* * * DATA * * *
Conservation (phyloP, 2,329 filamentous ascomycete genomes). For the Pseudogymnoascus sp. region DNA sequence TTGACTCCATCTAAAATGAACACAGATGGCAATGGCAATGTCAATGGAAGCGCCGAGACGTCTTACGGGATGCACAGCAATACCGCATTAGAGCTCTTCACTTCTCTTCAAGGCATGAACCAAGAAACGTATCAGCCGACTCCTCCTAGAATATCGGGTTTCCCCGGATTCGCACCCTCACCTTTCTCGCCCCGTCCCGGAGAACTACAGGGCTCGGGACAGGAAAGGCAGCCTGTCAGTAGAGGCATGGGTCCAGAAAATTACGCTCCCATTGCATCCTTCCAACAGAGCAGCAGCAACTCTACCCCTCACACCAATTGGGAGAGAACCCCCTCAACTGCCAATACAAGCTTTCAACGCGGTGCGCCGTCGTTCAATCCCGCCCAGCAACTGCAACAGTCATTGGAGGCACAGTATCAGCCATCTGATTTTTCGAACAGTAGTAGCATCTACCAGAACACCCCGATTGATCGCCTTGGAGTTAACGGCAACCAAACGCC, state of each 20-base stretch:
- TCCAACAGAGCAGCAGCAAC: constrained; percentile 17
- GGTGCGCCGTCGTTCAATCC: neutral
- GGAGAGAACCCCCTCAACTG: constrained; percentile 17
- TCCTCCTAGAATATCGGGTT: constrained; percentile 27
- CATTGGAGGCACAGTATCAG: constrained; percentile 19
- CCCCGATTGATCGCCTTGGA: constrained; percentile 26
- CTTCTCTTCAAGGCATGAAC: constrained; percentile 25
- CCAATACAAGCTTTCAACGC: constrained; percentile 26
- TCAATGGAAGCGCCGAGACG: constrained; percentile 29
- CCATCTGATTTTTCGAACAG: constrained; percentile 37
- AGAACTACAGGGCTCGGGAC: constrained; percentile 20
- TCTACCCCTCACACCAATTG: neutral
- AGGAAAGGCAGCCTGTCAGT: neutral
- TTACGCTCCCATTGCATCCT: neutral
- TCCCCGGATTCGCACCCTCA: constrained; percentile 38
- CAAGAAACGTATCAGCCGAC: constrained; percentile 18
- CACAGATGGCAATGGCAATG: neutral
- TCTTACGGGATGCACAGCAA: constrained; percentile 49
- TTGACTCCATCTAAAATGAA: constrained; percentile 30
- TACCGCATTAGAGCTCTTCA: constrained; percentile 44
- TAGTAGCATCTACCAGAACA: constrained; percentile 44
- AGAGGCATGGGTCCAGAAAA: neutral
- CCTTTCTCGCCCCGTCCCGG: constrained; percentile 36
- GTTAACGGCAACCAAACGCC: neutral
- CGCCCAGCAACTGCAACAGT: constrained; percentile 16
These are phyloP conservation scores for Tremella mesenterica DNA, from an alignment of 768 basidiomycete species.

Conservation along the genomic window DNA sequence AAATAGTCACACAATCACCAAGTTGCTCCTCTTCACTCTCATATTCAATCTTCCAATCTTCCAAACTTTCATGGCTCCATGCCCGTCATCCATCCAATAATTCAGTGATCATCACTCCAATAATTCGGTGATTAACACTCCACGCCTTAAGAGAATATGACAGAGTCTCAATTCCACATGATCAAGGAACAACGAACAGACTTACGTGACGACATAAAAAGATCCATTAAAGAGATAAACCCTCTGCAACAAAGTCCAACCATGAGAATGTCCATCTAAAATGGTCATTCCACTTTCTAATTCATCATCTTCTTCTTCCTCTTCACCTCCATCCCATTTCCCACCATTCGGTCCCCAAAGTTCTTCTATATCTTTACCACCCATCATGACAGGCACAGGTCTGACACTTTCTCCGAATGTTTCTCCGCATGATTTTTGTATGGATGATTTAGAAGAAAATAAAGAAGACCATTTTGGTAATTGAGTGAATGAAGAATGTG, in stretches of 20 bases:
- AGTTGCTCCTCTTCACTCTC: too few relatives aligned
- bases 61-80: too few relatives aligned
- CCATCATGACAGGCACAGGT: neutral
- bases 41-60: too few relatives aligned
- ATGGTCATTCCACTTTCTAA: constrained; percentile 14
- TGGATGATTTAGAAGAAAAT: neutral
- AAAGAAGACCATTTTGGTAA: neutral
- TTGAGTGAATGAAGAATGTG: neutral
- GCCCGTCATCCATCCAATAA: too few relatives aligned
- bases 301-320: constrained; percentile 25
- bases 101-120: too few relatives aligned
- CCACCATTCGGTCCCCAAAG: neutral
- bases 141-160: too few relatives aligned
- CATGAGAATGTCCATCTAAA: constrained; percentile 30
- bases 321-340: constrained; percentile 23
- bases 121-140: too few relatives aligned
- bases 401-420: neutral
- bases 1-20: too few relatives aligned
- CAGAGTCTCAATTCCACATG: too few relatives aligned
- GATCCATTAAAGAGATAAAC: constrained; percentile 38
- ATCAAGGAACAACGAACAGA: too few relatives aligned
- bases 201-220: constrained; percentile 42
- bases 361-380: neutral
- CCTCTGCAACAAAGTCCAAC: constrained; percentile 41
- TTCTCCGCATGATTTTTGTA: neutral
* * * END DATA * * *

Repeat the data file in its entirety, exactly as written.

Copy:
Conservation (phyloP, 2,329 filamentous ascomycete genomes). For the Pseudogymnoascus sp. region DNA sequence TTGACTCCATCTAAAATGAACACAGATGGCAATGGCAATGTCAATGGAAGCGCCGAGACGTCTTACGGGATGCACAGCAATACCGCATTAGAGCTCTTCACTTCTCTTCAAGGCATGAACCAAGAAACGTATCAGCCGACTCCTCCTAGAATATCGGGTTTCCCCGGATTCGCACCCTCACCTTTCTCGCCCCGTCCCGGAGAACTACAGGGCTCGGGACAGGAAAGGCAGCCTGTCAGTAGAGGCATGGGTCCAGAAAATTACGCTCCCATTGCATCCTTCCAACAGAGCAGCAGCAACTCTACCCCTCACACCAATTGGGAGAGAACCCCCTCAACTGCCAATACAAGCTTTCAACGCGGTGCGCCGTCGTTCAATCCCGCCCAGCAACTGCAACAGTCATTGGAGGCACAGTATCAGCCATCTGATTTTTCGAACAGTAGTAGCATCTACCAGAACACCCCGATTGATCGCCTTGGAGTTAACGGCAACCAAACGCC, state of each 20-base stretch:
- TCCAACAGAGCAGCAGCAAC: constrained; percentile 17
- GGTGCGCCGTCGTTCAATCC: neutral
- GGAGAGAACCCCCTCAACTG: constrained; percentile 17
- TCCTCCTAGAATATCGGGTT: constrained; percentile 27
- CATTGGAGGCACAGTATCAG: constrained; percentile 19
- CCCCGATTGATCGCCTTGGA: constrained; percentile 26
- CTTCTCTTCAAGGCATGAAC: constrained; percentile 25
- CCAATACAAGCTTTCAACGC: constrained; percentile 26
- TCAATGGAAGCGCCGAGACG: constrained; percentile 29
- CCATCTGATTTTTCGAACAG: constrained; percentile 37
- AGAACTACAGGGCTCGGGAC: constrained; percentile 20
- TCTACCCCTCACACCAATTG: neutral
- AGGAAAGGCAGCCTGTCAGT: neutral
- TTACGCTCCCATTGCATCCT: neutral
- TCCCCGGATTCGCACCCTCA: constrained; percentile 38
- CAAGAAACGTATCAGCCGAC: constrained; percentile 18
- CACAGATGGCAATGGCAATG: neutral
- TCTTACGGGATGCACAGCAA: constrained; percentile 49
- TTGACTCCATCTAAAATGAA: constrained; percentile 30
- TACCGCATTAGAGCTCTTCA: constrained; percentile 44
- TAGTAGCATCTACCAGAACA: constrained; percentile 44
- AGAGGCATGGGTCCAGAAAA: neutral
- CCTTTCTCGCCCCGTCCCGG: constrained; percentile 36
- GTTAACGGCAACCAAACGCC: neutral
- CGCCCAGCAACTGCAACAGT: constrained; percentile 16
These are phyloP conservation scores for Tremella mesenterica DNA, from an alignment of 768 basidiomycete species.

Conservation along the genomic window DNA sequence AAATAGTCACACAATCACCAAGTTGCTCCTCTTCACTCTCATATTCAATCTTCCAATCTTCCAAACTTTCATGGCTCCATGCCCGTCATCCATCCAATAATTCAGTGATCATCACTCCAATAATTCGGTGATTAACACTCCACGCCTTAAGAGAATATGACAGAGTCTCAATTCCACATGATCAAGGAACAACGAACAGACTTACGTGACGACATAAAAAGATCCATTAAAGAGATAAACCCTCTGCAACAAAGTCCAACCATGAGAATGTCCATCTAAAATGGTCATTCCACTTTCTAATTCATCATCTTCTTCTTCCTCTTCACCTCCATCCCATTTCCCACCATTCGGTCCCCAAAGTTCTTCTATATCTTTACCACCCATCATGACAGGCACAGGTCTGACACTTTCTCCGAATGTTTCTCCGCATGATTTTTGTATGGATGATTTAGAAGAAAATAAAGAAGACCATTTTGGTAATTGAGTGAATGAAGAATGTG, in stretches of 20 bases:
- AGTTGCTCCTCTTCACTCTC: too few relatives aligned
- bases 61-80: too few relatives aligned
- CCATCATGACAGGCACAGGT: neutral
- bases 41-60: too few relatives aligned
- ATGGTCATTCCACTTTCTAA: constrained; percentile 14
- TGGATGATTTAGAAGAAAAT: neutral
- AAAGAAGACCATTTTGGTAA: neutral
- TTGAGTGAATGAAGAATGTG: neutral
- GCCCGTCATCCATCCAATAA: too few relatives aligned
- bases 301-320: constrained; percentile 25
- bases 101-120: too few relatives aligned
- CCACCATTCGGTCCCCAAAG: neutral
- bases 141-160: too few relatives aligned
- CATGAGAATGTCCATCTAAA: constrained; percentile 30
- bases 321-340: constrained; percentile 23
- bases 121-140: too few relatives aligned
- bases 401-420: neutral
- bases 1-20: too few relatives aligned
- CAGAGTCTCAATTCCACATG: too few relatives aligned
- GATCCATTAAAGAGATAAAC: constrained; percentile 38
- ATCAAGGAACAACGAACAGA: too few relatives aligned
- bases 201-220: constrained; percentile 42
- bases 361-380: neutral
- CCTCTGCAACAAAGTCCAAC: constrained; percentile 41
- TTCTCCGCATGATTTTTGTA: neutral